More poetry on the wall.
thanks to Erika and Kenneth.

Doing poetry. Deze ochtend is te huur/ This morning is for rent.

The professional driver. Across from our appartment there is a volkswagen parked. Everyday in the morning the man tries to start the car and thereby start his day. But it is not easy. Quite often the car does not want move at all... We have seen the man and his car in several garages nearby, to have it examend by mechanics... Untill the problem is solved, he installed this solution in the front. He will always get home like this...

Real slowly many areas in Lima get to a level where the development feels finished. It is organised and everthing has found it's place. The roads are paved and the houses nicely finished even in bright colours. Sometimes you can see behind the facades. This is a wall that looks very acceptable for the neigbourhood. Behind the wall there is a building in it's first stages, though. No stucco, no colour just concrete, bricks and mortar. it is a memory of how things get started. In front of this property a nice Volkswagen Beetle which is slowly disappearing from the streets. They used to be everwhere but now people can affort to have new cars.

One of our early workshops was a succes. The group continued working on publicspace and ideas to make it ours....
The collective is called Cebra and has a focus on pedestrian crossings, to produce more imagination in the streets of Lima.
on the photo (from the left): Jose, Claudia, K&B, Claudio and Issy.

No comment.

A colourful communal building in the hills of collique, Comas.

In the morning it is a good time to go in the slums. It is the time of day that people are busy with things and banditos are still sleeping. Women work and take care of the kids, so usally it is quiet... Only there are dogs and they can be fierce and hard to get past. They are the insurance of the home-owners. You do not see many farm animals. On our walks we have run into this black pig, though.

This is an image of a streetartist with panflutes and other shaped flutes. He is the first one we noticed to play the panflute. All other peruvian Panflute bands are in Europe so here is a vacuum. This man plays with an amplifier, feels like elevator music... At this particular moment a man from the street takes him by the arm while playing music and takes a photo with his own cellphone. the man about to pass in the background is carying a large cactus on his shoulder wrapped in newspapers.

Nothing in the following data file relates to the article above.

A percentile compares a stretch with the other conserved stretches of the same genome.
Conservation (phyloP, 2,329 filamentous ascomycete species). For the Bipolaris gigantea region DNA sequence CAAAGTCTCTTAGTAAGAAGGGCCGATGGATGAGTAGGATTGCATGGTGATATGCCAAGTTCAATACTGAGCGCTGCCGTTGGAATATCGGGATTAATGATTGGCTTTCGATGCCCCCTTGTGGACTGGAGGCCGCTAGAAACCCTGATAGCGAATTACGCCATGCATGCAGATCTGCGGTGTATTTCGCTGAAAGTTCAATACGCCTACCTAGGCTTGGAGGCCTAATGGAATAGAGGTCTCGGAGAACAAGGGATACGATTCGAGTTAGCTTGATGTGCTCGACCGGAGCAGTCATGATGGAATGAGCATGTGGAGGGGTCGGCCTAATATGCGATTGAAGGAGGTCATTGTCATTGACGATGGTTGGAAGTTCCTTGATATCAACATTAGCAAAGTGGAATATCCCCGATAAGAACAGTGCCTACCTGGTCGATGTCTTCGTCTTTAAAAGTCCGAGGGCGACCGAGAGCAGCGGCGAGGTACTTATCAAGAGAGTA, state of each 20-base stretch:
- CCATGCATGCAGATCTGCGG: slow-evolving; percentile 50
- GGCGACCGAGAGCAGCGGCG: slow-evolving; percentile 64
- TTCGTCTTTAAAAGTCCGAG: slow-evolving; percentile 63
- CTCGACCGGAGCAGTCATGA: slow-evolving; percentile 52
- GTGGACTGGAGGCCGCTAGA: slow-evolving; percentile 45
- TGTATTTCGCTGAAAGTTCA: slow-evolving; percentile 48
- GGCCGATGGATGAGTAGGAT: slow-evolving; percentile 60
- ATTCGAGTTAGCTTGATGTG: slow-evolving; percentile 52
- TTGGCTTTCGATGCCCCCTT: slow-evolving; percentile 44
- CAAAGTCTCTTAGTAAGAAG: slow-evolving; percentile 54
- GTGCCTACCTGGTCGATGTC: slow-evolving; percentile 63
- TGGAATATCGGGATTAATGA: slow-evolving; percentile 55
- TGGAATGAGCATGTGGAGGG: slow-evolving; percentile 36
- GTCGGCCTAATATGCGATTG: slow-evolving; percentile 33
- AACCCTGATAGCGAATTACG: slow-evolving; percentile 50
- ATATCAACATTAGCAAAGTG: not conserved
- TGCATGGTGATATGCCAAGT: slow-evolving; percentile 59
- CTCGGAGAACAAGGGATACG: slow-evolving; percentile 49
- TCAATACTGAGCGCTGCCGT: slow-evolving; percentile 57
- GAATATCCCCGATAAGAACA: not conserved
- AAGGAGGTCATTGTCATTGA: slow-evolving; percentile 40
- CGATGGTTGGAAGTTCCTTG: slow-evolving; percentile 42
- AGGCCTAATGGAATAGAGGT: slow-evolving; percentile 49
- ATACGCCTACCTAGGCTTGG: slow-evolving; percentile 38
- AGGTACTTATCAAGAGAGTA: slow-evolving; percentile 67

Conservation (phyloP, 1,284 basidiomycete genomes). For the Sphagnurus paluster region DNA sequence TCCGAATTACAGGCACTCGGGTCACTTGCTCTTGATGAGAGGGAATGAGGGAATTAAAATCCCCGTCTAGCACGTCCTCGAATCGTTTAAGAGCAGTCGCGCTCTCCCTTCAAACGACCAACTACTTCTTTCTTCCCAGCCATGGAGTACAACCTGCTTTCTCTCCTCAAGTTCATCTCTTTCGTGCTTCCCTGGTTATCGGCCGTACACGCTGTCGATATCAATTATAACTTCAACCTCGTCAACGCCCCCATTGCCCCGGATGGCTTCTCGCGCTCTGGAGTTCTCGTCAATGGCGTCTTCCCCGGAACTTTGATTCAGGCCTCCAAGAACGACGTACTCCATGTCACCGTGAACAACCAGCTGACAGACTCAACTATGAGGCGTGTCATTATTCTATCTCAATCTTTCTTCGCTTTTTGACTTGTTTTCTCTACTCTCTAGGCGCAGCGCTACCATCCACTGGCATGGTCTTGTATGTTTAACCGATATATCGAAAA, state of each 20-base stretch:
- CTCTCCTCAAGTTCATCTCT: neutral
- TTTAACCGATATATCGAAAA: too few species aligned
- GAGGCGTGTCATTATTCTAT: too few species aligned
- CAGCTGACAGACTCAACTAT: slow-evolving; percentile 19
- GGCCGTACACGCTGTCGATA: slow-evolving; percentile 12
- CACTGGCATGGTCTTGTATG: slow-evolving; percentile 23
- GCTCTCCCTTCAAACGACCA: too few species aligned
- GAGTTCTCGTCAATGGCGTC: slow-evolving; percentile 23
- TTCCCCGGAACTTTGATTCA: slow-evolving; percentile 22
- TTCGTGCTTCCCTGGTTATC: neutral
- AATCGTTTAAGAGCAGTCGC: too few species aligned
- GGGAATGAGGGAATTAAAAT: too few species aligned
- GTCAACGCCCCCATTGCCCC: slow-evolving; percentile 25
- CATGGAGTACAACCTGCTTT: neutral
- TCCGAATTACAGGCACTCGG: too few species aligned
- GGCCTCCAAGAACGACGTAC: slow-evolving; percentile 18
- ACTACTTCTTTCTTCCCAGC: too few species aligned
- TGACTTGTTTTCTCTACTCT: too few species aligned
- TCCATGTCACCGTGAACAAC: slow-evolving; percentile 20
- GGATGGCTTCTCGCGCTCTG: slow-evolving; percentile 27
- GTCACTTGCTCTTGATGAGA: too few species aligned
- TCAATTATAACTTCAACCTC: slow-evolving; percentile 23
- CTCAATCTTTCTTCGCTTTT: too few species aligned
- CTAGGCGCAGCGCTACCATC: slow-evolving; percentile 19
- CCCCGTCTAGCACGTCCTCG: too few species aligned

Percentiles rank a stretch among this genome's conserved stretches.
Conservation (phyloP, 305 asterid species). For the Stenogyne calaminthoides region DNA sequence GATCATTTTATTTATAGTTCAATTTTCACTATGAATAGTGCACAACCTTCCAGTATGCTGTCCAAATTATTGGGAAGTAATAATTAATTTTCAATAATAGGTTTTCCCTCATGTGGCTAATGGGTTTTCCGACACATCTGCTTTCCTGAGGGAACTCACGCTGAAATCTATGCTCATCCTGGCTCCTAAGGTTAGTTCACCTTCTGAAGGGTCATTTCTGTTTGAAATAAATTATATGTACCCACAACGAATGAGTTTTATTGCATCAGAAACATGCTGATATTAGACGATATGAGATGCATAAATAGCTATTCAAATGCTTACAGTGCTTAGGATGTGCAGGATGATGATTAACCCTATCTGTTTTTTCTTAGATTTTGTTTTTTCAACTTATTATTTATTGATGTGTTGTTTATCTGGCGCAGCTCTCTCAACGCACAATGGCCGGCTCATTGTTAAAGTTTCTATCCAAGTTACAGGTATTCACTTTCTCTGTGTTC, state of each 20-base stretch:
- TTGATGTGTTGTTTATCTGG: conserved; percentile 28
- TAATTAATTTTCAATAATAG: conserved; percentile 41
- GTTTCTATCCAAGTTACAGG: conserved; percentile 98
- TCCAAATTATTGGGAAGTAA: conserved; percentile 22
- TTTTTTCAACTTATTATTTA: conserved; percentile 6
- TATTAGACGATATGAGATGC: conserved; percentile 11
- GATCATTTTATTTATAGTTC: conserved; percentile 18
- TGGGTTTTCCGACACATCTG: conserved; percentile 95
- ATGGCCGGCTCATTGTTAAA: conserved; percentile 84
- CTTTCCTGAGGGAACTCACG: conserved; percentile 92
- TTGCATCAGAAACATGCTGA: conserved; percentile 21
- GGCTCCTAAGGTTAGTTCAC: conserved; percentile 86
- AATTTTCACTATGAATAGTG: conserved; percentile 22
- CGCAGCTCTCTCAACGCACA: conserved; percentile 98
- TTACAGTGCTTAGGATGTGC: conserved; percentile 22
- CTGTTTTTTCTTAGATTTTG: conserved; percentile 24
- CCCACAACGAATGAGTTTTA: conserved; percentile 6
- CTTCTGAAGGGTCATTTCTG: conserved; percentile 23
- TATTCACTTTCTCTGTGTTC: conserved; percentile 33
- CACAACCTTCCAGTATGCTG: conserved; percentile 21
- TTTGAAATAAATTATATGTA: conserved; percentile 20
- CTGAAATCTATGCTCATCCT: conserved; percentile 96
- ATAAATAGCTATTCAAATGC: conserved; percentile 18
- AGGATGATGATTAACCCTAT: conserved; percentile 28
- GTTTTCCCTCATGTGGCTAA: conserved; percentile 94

All around Lima you' ll find people in the street that can fix anything. This man is a micro electronic specialist. He completely dis-assembles a camera, a cellphone, DvD player or any electronic devise... In the street with the noise and pollution of the traffic and with the blasting sun it is a real challenge to work on the square millimetre.

In a central street downtown there are many people selling things from different parts of the country. This woman has delicious pomegranate and another exotic fruit from the jungle called Mamey. It is brown from the outside and orange inside. She cleans it ans sells it for around 4 soles (1.30 euro). It is the high end of fruits.
(note about the name Mamey, in slang you say 'Give me a good Mamey' meaning a blowjob.)

Brilliant!! An inflatable Titanic for childeren' s play.

Another Limanean phenomena we have been observing is shown in this image. Sometimes the municipality start to check on the licens of shops. Do they live up to the rules, is it safe and proper? Apparently there is a way out... We see a lot of shops hiding their logo. This is a demonstration of the Peruvian attitude. The name is covered but the business is continuing...

We took a guided tour that focuses on spatial problems and critical situations in and around the city centre. The guide is a architectural historian with a great knowledge about Lima and social issues. This is a public hallway leading into a coutyard of a communal house. Very old and badly maintained. The residents live here for free because they have occupied the building. One woman is in her seventies. The details of the space and architecture are amazing. We found this big piece of granite next to a little chappel. These rocks (name: Wakka) were holy spirits to the native people in Peru. What do they represent today, we ask. Our guide says: ' A long time ago the rocks stopped talking to us...'.

This is a tipical shopping street downtown Lima. Amongst the chainstores of international brands we have found Bata (from Brabant)! It is popular in Peru. We took this photo for the 'style quote' of a colonial balcony in a modern building.

We have been looking into how citizens make use of the public space. This is an image taken on a sunday at the riverbank of Rimac river downtown Lima. Because of the sun the space in the shadow is very precious. Here we see a police officer, a soldier and a straydog. In the back couples sitting in between palmtrees.

entertainment= future?

Guide Michael shows us the history on land invasions of a specific area. This is the first museum (Crea Lima) to have documentation on display and give reflection on this Limanean phenomena of invasions. The term used for squatting the land like an occupation and by organising the group, collectivly apply for landtitles (from user to owner). The proces from informal to formal acceptance by the city and authorities. This area now houses over a million people.

This is a typical image of a spontaniously built area in Lima. A mountain at Rimac covered with houses. They have the best view on the city....

On the campus of Catolica university in Lima there are deer walking in the public space.

David our guide with a statue in Rimac.

cable madness.